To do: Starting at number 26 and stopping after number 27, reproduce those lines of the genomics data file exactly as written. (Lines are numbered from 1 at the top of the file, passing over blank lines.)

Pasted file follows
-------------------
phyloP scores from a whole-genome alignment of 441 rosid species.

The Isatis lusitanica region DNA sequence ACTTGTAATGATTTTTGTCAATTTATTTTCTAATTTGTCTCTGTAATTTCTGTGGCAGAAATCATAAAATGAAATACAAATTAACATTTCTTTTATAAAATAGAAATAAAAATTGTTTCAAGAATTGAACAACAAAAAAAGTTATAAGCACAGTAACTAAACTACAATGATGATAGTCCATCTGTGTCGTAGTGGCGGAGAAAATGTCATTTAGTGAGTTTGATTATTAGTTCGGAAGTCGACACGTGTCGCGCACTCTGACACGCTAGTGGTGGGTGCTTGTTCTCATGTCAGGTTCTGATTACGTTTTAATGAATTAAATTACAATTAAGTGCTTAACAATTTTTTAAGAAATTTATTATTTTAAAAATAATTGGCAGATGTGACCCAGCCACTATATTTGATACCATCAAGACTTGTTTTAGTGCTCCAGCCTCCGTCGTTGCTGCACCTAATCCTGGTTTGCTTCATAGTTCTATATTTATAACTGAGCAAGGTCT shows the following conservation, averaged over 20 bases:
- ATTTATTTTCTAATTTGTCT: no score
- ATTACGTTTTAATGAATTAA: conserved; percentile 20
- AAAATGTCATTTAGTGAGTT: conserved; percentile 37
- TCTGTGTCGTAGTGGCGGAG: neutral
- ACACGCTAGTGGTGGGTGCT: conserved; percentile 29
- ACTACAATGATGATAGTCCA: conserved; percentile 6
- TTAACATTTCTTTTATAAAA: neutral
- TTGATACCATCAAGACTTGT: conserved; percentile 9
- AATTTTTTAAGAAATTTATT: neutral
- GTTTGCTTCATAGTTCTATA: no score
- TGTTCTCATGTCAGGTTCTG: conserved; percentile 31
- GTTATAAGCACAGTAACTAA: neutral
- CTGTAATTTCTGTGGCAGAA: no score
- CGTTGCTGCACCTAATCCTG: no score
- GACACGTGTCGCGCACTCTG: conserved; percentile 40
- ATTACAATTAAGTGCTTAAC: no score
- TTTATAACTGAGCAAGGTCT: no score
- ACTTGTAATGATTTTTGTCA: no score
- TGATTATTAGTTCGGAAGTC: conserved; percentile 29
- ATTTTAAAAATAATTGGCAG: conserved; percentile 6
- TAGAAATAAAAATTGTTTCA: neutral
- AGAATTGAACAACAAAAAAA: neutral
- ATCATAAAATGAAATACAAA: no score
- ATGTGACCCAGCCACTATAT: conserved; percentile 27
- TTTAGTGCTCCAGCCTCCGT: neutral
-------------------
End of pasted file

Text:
- ATGTGACCCAGCCACTATAT: conserved; percentile 27
- TTTAGTGCTCCAGCCTCCGT: neutral